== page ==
\hline \multicolumn{7}{|l|}{$\begin{array}{l}\text {… to creditors } \
\text {… to shareholders }\end{array}$} \
What do you conclude from the above?

A detailed Excel version of the solutions is available at
1 Boomwichers NV
Period & $n$ & $n+1$ & $n+2$ & $n+3$ & $n+4$ & $n+5$ \
Operating inflows & 165 & 200 & 240 & 280 & 320 & 360 \
Operating outflows & 165 & 175 & 180 & 185 & 180 & 190 \
Operating cash flows & 0 & 25 & 60 & 95 & 140 & 170 \
Investments & -200 & 0 & 0 & 0 & 0 & 0 \
Free cash flows & -200 & 25 & 60 & 95 & 140 & 170 \
Flows … & & & & & & \
… to creditors & -100 & 5 & 5 & 5 & 5 & 105 \
… to shareholders & -100 & 20 & 55 & 90 & 135 & 65 \
The investment makes it possible to repay creditors and leave cash for shareholders.

问题 3.

2/Ellingham plc opens a Spanish subsidiary, which starts operating on 2 January 2014. On 2 January 2014 it has to buy a machine costing $€ 30 \mathrm{~m}$, partly financed by a $€ 20 \mathrm{~m}$ bank loan repayable in instalments of $€ 2 \mathrm{~m}$ every 15 July and 15 January over 5 years. Financial expenses, payable on a half-yearly basis, are as follows:
\hline 2014 & & \multicolumn{2}{c}{2015} & & \multicolumn{2}{c}{2016} & & 2017 & & \multicolumn{2}{c}{2018} \
\hline June & Dec & June & Dec & June & Dec & June & Dec & June & Dec \
1 & 0.9 & 0.8 & 0.7 & 0.6 & 0.5 & 0.4 & 0.3 & 0.2 & 0.1 \
Profits are tax free. Sales will be $€ 12 \mathrm{~m}$ per month. A month’s inventory of finished products will have to be built up. Customers pay at 90 days.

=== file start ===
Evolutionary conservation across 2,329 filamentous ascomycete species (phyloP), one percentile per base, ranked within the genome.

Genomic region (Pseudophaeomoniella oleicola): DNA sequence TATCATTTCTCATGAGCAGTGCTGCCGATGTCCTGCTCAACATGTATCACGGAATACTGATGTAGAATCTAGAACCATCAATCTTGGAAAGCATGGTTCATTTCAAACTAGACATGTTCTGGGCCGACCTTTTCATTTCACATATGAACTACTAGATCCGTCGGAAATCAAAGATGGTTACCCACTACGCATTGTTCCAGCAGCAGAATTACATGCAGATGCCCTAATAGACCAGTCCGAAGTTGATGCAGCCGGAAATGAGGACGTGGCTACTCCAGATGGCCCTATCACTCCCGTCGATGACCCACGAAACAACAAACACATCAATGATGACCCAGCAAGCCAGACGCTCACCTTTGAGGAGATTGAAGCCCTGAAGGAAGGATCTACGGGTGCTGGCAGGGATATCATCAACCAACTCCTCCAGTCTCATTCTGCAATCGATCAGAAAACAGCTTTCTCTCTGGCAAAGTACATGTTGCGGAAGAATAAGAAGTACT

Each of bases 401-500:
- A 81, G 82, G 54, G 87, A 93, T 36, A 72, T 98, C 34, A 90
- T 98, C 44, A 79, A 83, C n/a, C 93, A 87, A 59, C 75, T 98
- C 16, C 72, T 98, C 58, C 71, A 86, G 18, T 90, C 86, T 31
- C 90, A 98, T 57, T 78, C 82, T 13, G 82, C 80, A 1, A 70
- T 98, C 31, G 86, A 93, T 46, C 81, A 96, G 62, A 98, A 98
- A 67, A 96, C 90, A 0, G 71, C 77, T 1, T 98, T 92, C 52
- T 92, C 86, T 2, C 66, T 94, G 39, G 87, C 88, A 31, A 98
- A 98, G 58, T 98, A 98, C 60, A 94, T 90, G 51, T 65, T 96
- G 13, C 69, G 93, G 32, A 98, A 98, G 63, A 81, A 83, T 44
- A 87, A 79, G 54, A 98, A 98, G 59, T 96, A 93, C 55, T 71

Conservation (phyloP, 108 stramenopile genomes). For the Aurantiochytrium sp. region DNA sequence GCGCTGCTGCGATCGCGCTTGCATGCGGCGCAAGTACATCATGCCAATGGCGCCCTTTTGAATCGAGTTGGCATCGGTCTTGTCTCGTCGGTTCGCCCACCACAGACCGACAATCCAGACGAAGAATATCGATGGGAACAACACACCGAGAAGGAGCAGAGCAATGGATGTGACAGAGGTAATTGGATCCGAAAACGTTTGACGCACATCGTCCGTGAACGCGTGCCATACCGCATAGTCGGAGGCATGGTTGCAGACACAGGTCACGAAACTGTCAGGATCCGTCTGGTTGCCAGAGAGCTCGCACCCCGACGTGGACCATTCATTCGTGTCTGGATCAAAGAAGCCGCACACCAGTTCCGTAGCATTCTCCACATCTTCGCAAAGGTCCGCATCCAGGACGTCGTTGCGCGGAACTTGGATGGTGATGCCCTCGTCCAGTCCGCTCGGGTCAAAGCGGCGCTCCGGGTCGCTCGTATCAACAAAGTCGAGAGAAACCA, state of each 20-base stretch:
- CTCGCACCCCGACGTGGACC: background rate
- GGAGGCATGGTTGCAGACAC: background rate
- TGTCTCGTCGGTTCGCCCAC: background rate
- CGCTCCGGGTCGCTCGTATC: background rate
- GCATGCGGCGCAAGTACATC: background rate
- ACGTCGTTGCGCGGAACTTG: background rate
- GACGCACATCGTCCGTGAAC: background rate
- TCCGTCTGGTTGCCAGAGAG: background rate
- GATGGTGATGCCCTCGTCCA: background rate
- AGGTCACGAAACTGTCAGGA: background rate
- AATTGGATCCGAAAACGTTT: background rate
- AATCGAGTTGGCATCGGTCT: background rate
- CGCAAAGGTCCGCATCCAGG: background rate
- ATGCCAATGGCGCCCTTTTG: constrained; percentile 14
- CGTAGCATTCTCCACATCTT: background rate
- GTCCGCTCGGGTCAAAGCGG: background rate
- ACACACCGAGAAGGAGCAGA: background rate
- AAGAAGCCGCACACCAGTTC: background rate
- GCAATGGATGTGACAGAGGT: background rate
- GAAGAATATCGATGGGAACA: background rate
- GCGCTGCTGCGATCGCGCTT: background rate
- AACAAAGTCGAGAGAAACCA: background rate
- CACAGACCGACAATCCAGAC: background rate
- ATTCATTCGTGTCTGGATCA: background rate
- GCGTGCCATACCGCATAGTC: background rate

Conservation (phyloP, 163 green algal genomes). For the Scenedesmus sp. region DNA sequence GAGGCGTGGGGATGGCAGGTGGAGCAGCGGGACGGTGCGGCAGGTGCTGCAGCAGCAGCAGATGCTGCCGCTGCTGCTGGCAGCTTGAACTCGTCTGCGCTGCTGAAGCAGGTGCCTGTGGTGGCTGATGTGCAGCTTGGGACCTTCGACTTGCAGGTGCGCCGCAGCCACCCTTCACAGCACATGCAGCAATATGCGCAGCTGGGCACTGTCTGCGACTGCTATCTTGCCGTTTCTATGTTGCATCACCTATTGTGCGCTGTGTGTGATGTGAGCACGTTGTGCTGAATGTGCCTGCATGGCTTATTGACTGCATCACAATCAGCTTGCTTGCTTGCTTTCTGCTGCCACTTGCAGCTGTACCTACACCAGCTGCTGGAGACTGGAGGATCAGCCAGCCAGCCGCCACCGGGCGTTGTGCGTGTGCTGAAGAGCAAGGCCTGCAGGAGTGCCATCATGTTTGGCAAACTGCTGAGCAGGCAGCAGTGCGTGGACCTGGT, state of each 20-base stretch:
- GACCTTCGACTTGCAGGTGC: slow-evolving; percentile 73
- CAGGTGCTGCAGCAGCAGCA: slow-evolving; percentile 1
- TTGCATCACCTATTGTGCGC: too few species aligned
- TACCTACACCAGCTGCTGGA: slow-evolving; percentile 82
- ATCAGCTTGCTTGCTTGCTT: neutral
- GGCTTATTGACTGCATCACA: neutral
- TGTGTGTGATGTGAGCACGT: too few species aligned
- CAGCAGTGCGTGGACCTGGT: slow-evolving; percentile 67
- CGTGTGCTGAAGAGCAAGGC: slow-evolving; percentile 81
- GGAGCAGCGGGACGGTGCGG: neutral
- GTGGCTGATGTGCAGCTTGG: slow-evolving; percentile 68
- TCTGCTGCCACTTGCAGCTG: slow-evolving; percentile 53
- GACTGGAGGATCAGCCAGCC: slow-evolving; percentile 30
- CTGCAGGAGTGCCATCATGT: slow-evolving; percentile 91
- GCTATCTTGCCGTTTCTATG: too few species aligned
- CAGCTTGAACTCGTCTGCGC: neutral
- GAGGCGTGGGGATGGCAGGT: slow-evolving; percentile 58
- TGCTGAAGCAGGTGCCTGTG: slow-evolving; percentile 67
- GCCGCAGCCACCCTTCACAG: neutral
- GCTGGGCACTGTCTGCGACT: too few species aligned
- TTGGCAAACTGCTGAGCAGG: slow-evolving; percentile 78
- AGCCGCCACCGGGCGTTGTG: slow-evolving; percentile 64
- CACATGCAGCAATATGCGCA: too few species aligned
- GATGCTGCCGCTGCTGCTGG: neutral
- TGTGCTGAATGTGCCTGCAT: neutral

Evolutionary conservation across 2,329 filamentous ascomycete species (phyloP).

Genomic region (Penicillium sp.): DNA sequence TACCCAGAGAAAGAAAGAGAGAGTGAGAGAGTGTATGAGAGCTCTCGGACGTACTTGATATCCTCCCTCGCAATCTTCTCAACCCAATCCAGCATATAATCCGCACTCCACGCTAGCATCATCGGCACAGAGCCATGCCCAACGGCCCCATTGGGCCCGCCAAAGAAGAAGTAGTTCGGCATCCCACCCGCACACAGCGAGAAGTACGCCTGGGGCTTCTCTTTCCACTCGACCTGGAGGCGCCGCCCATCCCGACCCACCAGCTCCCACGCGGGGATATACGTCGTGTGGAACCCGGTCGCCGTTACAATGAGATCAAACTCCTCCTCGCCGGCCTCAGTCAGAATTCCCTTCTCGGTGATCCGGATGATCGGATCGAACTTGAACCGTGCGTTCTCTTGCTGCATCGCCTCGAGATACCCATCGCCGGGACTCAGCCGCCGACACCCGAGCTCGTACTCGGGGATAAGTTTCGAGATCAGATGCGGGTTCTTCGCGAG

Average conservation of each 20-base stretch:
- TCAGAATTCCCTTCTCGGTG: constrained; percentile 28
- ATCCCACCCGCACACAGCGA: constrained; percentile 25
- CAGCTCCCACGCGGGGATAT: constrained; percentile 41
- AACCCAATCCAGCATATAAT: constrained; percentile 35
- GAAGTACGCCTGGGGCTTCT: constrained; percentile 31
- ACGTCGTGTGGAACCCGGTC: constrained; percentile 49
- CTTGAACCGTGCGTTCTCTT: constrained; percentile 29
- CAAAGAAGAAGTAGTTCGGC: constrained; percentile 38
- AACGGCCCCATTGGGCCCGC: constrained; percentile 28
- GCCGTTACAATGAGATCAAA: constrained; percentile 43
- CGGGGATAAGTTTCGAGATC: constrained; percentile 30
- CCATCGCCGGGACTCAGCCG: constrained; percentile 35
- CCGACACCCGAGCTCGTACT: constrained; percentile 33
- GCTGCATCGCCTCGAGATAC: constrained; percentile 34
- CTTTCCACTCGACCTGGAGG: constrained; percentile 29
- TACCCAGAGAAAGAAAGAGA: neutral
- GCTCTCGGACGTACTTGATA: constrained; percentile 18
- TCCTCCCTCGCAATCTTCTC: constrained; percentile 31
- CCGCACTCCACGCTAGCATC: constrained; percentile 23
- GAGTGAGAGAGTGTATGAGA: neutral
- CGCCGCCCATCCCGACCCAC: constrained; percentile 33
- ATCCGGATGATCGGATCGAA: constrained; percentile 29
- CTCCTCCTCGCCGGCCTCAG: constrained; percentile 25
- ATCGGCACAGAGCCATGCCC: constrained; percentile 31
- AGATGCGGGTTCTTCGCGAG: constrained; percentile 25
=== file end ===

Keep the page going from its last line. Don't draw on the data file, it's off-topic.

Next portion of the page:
The company is keen to have a month’s worth of advance purchases and, accordingly, plans to buy two months’ worth of supplies in January 2011. Requirements in a normal month amount to $€ 4 \mathrm{~m}$.
The supplier grants the company a 90-day payment period. Other costs are:

  • personnel costs of $€ 4 \mathrm{~m}$ per month;
  • shipping, packaging and other costs amounting to $€ 2 \mathrm{~m}$ per month and paid at 30 days. These costs are incurred from 1 January 2014.
    Draw up a monthly and an annual cash flow plan.
    How much cash will the subsidiary need at the end of each month over the first year? And if operations are identical, how much will it need each month over 2015? What is the change in the cash position over 2015 (no additional investments are planned)?

2/Ellingham plc exercise, see page 68.

To learn more about cash flows:
G. Friedlob, R. Welton, Keys to Reading an Annual Report, 4th edn, Barrons Educational Series, 2008.
T. Ittelson, Financial Statements: A Step-by-Step Guide to Understanding and Creating Financial Reports, 2nd edn, Career Pr Inc, 2009.

金融代写|FM302 Corporate Finance